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Do Unto Others: Part 2–Mercy

If you love only the people who love you, what praise should you get?  Even sinners love the people who love them.  If you do good only to those who do good to you, what praise should you get?  Even sinners do that!  If you lend things to people, always hoping to get something back, what praise should you get?  Even sinners lend to other sinners so that they can get back the same amount!  But love your enemies, do good to them, and lend to them without hoping to get anything back.  Then you will have a great reward, and you will be children of the Most High God, because he is kind even to people who are ungrateful and full of sin.  Show mercy, just as your Father shows mercy.  (Luke 6:32-36 NCV)

 

Many people believe in the Golden Rule—Do unto others as you would have them do unto you.  Yet, it seems that many folks are waiting to be done unto before they do any doing.

 

In the passage above, Jesus is advocating a totally different strategy—mercy.  Mercy is not concerned with everyone behaving properly or with showing favoritism toward those who do.

 

As Christians, we are called to set ourselves apart by being merciful as our Father is merciful.  So what does that look like?

 

Romans 5:8 says, “…while we were still sinners, Christ died for us.”  He didn’t wait for us to get in line to meet His standard (which is impossible anyway).  He didn’t ask, or even consider, what we could do for Him.  He went first.

 

This is probably the easiest way to define mercy—mercy goes first.  Mercy looks to the needs of others, and sets about meeting them before considering anything else.

 

This doesn’t come naturally to most of us.  In our culture, we’re used to “getting what we paid for.”  If we are going to exchange our money, time or talent, we generally expect to get something in return.  For this reason, it seems natural for us to think about how we’re going to be paid back before we make an investment.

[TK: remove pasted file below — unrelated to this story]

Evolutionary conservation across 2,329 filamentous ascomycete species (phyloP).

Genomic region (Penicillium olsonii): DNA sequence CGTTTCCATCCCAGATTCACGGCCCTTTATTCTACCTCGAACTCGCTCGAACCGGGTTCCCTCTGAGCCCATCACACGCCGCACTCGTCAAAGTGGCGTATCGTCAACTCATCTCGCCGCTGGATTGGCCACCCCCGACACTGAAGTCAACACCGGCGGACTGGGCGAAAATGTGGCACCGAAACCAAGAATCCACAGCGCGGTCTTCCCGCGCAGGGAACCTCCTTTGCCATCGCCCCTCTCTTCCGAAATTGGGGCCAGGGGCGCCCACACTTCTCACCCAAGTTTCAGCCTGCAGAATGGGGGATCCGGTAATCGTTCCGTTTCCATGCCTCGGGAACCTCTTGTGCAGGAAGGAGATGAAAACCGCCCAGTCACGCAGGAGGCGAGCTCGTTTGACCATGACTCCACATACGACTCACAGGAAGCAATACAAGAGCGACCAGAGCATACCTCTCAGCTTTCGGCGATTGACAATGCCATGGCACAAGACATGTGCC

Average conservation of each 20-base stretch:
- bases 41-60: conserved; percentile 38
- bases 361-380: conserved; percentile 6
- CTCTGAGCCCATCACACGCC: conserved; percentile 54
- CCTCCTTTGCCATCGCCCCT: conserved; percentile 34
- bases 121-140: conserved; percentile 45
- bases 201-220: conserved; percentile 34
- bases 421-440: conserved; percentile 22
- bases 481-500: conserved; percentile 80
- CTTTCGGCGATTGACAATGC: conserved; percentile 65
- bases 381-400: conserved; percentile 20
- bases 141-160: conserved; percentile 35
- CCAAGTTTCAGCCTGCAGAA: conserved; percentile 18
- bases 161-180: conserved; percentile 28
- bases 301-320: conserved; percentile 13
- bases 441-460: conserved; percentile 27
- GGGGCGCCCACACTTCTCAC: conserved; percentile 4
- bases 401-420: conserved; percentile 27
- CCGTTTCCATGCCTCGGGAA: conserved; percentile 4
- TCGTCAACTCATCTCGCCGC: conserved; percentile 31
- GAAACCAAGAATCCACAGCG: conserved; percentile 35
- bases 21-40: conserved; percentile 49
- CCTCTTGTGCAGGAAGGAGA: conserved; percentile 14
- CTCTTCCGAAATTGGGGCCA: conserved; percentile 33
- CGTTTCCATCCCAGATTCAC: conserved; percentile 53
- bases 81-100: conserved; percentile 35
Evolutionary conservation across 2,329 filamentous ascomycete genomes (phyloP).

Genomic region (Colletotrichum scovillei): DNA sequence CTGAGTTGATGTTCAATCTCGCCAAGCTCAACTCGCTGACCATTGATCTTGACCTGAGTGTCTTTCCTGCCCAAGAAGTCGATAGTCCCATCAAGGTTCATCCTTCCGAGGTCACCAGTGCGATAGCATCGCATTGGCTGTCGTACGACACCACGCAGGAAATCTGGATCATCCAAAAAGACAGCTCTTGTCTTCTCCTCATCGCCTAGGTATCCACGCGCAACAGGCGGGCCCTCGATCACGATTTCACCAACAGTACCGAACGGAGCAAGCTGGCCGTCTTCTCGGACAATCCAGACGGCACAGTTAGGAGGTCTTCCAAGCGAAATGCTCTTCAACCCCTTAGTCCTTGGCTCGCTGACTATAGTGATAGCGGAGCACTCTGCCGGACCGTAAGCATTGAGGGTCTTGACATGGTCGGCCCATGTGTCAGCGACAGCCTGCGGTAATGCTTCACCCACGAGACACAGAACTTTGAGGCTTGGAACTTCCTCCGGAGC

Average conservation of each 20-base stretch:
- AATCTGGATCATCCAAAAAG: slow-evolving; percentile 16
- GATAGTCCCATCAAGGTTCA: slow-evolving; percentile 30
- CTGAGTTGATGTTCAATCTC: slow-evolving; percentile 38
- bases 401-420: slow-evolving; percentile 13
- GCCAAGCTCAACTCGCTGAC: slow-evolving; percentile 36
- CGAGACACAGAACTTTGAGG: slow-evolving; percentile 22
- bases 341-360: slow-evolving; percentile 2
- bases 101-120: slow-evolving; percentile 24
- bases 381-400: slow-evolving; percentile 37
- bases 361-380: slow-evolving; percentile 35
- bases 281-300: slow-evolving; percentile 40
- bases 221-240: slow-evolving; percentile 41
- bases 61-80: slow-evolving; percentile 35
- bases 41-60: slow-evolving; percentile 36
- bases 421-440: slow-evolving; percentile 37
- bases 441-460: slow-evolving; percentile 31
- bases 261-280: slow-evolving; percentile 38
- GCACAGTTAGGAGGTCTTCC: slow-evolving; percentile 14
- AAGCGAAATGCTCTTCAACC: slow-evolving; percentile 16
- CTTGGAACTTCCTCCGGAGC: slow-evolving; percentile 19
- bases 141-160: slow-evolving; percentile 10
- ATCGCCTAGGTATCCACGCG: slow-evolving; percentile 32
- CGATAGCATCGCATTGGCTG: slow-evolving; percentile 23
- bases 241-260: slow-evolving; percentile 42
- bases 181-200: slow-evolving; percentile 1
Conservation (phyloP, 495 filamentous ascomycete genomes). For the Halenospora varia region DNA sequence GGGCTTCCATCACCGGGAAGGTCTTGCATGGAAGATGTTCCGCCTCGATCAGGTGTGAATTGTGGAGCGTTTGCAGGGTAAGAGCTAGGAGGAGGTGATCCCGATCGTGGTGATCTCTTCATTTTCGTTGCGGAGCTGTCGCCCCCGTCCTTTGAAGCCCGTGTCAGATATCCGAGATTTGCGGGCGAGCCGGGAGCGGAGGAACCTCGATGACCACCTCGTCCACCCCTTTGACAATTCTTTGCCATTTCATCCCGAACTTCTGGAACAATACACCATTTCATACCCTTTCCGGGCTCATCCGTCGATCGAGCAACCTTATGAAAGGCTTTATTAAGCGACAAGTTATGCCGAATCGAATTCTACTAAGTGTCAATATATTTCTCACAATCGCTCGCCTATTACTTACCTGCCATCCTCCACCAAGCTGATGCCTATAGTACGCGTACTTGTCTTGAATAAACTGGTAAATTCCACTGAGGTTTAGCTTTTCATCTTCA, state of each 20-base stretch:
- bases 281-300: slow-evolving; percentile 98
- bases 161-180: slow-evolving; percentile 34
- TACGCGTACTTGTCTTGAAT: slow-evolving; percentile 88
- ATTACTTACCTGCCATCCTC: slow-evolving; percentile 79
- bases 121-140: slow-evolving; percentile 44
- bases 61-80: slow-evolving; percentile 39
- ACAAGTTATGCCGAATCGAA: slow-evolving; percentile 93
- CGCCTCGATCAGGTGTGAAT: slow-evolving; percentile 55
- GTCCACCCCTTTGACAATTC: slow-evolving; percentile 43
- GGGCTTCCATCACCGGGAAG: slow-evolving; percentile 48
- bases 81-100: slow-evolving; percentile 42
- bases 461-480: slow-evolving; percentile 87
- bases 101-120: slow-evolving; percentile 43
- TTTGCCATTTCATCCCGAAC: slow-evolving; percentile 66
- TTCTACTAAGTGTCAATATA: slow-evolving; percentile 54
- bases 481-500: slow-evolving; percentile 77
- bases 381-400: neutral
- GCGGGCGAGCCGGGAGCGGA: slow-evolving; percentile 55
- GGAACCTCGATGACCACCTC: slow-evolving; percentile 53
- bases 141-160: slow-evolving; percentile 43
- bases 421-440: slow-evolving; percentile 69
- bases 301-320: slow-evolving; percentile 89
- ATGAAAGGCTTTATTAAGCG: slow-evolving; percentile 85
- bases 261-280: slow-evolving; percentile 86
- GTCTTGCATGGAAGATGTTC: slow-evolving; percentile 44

The thing is the people who are the most in need of mercy tend to be the ones who CAN’T pay you back.  But they CAN pay your mercy forward.

 

Have you ever found yourself in a situation where you relied on someone else’s mercy, knowing you wouldn’t be able to reciprocate?  You might have felt gratitude at first, but later, the sense of indebtedness might have made you feel guilty.

 

Don’t go there.  There’s a better way.  Instead of focusing on what you can’t do for the person who helped you out, think instead of what you ARE able to do for someone else who is in a more desperate situation than you are.  There’s always someone.

 

Here’s the catch, though.  The person most in need of your mercy might be someone you don’t like.

 

This is where the “love your enemies” bit comes in.  Jesus never asked us to LIKE our enemies.  Remember though that agape love is not a feeling; it is an action.  As such, it is perfectly possible to show mercy toward someone who has been adversarial to us, even if there’s still a part of us that wants to push them down the stairs.

 

But here’s the part we all need to remember.  We were just as adversarial to God when He chased us down.  He continues to bless us, even when we don’t thank Him.  So if we are endeavoring to be “sons of the Most High,” we shouldn’t be standing around waiting for thanks either.  It feels nice to be appreciated, but remember, this is not the goal of mercy.

 

This is mercy–to listen with compassion to the people who annoy you the most in order to learn what their greatest burden is, then to speak only that which will help relieve them of that burden, and if that is not possible, to remain silent and allow God to do His work in them, rather than burden them further with opinions and judgment.

 

And that is what God offers to us all day, every day.  Think about that for a second.  How does it make you feel to know that you don’t ever have to put on a fake face for God to receive His mercy?

 

Now how does it make you feel to know that you have the power to make somebody else feel a little bit of that?  So go do it.  And focus more on the “you’re welcome” than the “thank you.